This post is part of the Career Center’s bi-weekly roundup of alumni success stories. Check out Anna’s story below, and find more SuCCess Stories here!
8 Questions with Anna McCreedy ‘13
Major: International Political Economy
Grad Year: 2013
Current Job Title, Organization: Intern at Berkeley International Office (BIO)
What did you do after graduation?
AM: I had studied abroad in China multiple times at CC, so I knew I wanted to do something China-related. I ended up applying to the Colorado China Council, and through them I went to teach English at Sichuan University for a year. I really enjoyed working in education, and loved working with the students themselves, but after a year decided that teaching wasn’t my calling. From there, I looked into the administrative side of international education, and ended up at St. Mary’s School, an international high school, in Oregon where I spent one year as a Resident Adviser and another as Director of Residential Life.
What are you up to now?
AM: From my work at St. Mary’s, I knew I wanted to continue in the international education field, with the goal of working in higher education. To pursue this goal, I enrolled in a Master’s program at the Middlebury Institute of International Studies in Monterey, where I’m pursuing a degree in International Education Management. This program consists of a year of courses, and then a half year of practicum in which we study while working in the field. Just recently, I accepted a practicum offer with UC Berkley’s International Office, and am so excited to be working with them to complete my studies.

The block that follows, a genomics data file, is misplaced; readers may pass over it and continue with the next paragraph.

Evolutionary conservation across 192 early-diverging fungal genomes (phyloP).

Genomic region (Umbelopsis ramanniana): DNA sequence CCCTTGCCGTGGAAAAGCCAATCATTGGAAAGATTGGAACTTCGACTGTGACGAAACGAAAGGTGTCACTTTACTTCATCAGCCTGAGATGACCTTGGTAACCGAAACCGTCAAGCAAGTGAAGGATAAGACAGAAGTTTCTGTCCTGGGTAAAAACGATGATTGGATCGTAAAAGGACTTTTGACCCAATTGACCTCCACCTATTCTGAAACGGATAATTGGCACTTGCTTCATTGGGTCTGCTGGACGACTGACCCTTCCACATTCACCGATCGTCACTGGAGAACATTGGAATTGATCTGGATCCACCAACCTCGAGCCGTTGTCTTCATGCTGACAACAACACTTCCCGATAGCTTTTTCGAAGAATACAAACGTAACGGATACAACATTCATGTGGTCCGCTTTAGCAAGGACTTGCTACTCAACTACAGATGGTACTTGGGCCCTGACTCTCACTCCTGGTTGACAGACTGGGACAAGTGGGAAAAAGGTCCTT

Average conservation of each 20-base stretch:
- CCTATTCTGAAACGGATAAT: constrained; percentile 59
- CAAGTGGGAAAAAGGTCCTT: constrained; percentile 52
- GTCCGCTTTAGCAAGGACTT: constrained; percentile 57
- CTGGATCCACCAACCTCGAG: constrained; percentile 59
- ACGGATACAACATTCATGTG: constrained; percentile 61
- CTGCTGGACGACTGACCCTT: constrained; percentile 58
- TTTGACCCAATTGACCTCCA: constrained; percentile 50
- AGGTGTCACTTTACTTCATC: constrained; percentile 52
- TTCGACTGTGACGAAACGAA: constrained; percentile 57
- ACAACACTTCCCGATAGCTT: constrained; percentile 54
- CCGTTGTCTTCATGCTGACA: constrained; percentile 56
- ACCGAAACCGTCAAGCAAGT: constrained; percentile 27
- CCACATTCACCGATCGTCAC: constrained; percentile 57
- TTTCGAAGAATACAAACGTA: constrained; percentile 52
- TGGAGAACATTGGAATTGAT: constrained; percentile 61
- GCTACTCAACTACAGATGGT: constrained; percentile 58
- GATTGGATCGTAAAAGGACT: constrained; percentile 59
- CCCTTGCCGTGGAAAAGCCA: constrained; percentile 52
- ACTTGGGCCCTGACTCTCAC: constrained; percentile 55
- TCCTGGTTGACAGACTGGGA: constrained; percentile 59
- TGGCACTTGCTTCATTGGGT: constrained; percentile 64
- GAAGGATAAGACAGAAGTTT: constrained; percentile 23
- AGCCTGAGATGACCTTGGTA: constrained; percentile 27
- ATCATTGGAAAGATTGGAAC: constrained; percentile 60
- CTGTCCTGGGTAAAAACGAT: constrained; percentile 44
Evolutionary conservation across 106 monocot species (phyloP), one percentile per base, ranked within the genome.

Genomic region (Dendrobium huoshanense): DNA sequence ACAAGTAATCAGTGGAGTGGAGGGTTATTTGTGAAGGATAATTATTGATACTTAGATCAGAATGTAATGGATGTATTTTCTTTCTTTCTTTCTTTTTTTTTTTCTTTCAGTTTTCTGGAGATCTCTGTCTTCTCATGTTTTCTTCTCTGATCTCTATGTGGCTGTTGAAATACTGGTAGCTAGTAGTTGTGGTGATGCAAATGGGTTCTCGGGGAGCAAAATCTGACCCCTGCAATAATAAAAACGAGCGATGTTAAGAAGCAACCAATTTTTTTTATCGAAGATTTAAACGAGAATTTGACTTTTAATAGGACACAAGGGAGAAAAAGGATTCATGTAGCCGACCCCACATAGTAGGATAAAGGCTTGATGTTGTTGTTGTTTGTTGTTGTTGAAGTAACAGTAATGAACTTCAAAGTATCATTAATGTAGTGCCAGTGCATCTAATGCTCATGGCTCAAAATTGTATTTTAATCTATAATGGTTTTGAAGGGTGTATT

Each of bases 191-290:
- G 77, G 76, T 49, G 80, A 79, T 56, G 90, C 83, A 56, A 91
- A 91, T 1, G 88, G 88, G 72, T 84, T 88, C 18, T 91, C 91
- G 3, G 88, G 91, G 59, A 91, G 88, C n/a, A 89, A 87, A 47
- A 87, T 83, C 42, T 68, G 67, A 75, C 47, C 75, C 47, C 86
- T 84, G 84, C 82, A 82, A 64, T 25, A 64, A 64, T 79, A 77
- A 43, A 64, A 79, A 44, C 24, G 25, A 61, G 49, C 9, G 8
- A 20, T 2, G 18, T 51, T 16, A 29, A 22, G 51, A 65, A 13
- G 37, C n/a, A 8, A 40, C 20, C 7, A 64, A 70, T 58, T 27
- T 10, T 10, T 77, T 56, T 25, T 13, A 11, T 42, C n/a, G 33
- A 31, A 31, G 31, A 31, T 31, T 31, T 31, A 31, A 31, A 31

Please describe your current position:
AM: As a BIO intern, I’ll be working largely on programming for international students coming to study in the US. I’ll also be assisting with SEVIS operations, which is the federal database that tracks international students in the US.
What is the most rewarding part of your job?
AM: What has always drawn me to international education is the amazing experiences that I’ve had myself of traveling and learning in another country. I was a scholarship student at CC, and they made it very possible for me to have study abroad experiences throughout my college career. In fact, I made it a goal to study abroad once a year while I was at CC, and I’ll always be grateful to have been given those opportunities. To be able to work in the international education field and give those same incredible experiences to students is a dream come true.
What does your typical day look like?
AM: At BIO, no day is the same. Because international offices have such a variety of tasks, the people working in those offices typically have to wear a lot of different hats. To add to that, the time of year greatly influences what the office needs to work on. The variety in day-to-day life is another thing that drew me to this field!
Has your career path changed at all from graduation to now? If so, how?
AM: Mostly my career path has simply focused down to a more specific area. While at CC, I knew I wanted to do something international, but really had no clue how to translate that into a career. Through various work experiences and the very specific Master’s program here at the Middlebury Institute, I’ve really been able to narrow my scope.
What are the transferable skills you took from your liberal arts education?
AM: The ability to perform in a variety of roles was something that was always emphasized at CC, and has served me well in my current field where I need to adapt to so many different situations. I feel like liberal arts educations may not be as specific, but they provide a very strong base to build off of. My writing skills also greatly improved while at CC, and that is something that continues to serve me well today. Lastly, CC always sought to foster a sense of adventure, and I think that this, more than anything, may have pushed me out of my comfort zone and set me on the path that led to international education.
What advice would you give to students looking to find a job in your field?
AM: I would definitely recommend getting plenty of international experience so that you can better understand your student’s’ journey. It’s also something that employers like to see on your resume. Language skills are always a plus, and while a Master’s degree is not required, it does help get your foot in the door in what is a pretty competitive field.
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